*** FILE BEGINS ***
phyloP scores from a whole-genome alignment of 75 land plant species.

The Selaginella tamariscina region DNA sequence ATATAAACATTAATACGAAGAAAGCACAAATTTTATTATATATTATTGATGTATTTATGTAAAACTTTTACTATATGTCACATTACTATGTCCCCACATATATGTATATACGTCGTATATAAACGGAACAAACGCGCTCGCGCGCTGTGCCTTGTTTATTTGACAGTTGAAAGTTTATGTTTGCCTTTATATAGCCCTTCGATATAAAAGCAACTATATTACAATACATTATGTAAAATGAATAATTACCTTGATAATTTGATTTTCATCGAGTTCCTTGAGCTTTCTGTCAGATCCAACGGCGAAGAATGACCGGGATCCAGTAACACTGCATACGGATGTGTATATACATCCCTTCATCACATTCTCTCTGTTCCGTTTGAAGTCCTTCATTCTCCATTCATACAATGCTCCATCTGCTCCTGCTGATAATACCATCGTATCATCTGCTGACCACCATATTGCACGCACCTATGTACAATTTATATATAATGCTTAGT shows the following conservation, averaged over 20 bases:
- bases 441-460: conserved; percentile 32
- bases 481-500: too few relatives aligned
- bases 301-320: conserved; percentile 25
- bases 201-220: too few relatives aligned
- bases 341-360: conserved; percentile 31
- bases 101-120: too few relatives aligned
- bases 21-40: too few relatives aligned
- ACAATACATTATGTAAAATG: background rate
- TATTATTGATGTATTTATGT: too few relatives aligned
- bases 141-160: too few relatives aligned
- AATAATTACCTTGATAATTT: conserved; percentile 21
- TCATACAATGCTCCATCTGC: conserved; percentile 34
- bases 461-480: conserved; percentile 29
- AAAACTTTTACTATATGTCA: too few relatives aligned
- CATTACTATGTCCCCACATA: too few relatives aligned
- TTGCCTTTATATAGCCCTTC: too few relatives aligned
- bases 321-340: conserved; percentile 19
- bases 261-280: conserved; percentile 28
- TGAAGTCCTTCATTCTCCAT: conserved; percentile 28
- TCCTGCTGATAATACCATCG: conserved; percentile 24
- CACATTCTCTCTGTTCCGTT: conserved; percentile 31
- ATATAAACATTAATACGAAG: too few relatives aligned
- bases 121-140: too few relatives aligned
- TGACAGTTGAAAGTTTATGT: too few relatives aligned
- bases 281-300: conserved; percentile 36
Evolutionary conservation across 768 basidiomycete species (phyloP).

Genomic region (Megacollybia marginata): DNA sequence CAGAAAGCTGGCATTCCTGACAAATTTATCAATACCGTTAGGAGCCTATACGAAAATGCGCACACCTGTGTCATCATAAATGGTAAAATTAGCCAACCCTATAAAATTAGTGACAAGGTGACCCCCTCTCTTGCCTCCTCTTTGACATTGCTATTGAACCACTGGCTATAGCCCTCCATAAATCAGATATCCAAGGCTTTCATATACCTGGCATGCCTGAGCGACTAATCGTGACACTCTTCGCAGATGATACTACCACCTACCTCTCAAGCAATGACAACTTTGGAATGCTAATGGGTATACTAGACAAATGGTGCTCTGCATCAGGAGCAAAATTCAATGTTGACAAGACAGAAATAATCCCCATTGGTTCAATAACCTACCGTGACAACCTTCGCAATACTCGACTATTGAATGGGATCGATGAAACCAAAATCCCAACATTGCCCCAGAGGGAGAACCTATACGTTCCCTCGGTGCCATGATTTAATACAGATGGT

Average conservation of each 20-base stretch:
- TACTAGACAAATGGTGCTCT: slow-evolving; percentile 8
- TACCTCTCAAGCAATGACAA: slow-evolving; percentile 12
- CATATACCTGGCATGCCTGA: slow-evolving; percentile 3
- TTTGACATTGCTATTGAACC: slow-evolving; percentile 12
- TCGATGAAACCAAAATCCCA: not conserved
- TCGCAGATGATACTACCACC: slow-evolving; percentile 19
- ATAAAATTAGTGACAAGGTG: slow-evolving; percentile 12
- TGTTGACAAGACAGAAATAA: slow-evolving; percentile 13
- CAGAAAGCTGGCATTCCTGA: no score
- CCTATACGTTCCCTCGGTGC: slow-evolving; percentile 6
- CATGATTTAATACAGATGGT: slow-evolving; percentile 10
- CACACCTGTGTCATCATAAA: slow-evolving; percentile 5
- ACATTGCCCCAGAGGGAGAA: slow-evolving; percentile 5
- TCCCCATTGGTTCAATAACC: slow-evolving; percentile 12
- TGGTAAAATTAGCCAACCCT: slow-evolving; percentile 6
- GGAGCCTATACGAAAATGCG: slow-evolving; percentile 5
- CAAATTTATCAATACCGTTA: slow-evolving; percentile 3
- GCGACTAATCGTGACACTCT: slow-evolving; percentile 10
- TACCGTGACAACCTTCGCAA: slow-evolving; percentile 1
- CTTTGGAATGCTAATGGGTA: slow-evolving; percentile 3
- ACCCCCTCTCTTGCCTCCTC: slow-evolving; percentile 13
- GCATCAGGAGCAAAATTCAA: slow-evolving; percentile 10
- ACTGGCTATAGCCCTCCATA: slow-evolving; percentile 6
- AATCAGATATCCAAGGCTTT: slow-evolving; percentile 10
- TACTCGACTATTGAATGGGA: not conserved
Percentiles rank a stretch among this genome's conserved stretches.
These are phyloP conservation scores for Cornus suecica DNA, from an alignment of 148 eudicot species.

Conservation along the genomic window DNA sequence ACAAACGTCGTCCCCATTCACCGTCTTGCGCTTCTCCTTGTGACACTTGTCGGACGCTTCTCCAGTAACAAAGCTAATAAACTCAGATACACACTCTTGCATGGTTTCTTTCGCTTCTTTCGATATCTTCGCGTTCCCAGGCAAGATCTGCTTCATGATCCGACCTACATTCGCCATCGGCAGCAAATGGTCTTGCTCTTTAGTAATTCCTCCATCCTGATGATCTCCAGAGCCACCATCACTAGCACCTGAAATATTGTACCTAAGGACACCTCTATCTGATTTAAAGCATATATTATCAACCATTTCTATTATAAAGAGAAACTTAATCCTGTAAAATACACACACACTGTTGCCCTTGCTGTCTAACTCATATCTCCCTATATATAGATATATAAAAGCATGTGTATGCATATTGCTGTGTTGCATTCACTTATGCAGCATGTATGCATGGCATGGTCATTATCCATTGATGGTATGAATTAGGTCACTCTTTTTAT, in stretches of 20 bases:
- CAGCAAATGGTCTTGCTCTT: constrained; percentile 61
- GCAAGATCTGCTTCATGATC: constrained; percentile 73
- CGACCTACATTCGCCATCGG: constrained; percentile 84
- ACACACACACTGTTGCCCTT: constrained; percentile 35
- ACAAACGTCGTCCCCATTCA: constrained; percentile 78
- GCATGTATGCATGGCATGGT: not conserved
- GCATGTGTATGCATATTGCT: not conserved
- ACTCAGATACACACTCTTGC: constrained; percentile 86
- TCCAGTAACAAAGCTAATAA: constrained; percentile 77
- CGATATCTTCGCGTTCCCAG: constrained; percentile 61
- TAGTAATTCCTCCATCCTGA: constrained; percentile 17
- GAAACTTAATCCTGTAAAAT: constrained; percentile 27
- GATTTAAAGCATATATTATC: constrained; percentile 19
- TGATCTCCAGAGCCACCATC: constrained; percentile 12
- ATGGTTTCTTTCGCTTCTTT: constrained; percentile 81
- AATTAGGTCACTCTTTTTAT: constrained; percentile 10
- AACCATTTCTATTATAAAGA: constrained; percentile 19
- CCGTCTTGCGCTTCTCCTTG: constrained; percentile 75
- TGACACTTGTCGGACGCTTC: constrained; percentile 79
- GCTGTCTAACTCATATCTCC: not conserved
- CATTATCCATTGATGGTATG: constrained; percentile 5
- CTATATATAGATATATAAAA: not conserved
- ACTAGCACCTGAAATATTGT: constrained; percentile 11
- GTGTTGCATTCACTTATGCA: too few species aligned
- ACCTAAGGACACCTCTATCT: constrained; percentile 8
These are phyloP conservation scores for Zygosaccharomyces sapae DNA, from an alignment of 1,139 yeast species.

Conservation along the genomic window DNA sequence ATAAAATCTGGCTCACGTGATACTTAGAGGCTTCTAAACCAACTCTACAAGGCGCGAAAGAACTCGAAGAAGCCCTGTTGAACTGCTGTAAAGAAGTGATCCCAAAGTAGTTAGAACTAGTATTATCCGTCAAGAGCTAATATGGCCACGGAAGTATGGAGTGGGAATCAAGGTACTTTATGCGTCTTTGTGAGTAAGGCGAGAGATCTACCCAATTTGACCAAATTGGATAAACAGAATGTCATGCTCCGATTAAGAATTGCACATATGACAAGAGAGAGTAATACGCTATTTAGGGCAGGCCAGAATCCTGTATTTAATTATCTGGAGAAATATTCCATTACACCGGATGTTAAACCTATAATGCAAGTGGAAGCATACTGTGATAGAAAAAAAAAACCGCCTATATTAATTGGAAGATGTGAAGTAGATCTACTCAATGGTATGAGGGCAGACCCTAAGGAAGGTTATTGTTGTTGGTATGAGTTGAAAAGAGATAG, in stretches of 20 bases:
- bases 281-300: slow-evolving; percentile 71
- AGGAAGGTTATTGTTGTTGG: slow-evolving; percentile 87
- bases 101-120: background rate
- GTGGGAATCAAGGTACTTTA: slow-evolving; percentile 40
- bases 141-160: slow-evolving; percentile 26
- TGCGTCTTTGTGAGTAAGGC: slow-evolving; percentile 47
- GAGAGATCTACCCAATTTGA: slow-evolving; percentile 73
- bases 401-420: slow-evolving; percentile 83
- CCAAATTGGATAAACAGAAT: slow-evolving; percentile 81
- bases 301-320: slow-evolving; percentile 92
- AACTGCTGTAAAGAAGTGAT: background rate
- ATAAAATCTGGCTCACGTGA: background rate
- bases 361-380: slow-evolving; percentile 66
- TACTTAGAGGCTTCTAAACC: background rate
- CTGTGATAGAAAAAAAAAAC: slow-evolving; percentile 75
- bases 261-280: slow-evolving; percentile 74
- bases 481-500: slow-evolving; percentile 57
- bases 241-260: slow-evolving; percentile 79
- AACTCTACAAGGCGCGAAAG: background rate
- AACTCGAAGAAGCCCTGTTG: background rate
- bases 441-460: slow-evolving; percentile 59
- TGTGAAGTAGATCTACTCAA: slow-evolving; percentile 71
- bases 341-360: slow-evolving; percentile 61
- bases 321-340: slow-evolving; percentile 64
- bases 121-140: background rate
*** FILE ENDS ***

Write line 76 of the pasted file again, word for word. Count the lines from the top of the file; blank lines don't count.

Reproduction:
- CCGTCTTGCGCTTCTCCTTG: constrained; percentile 75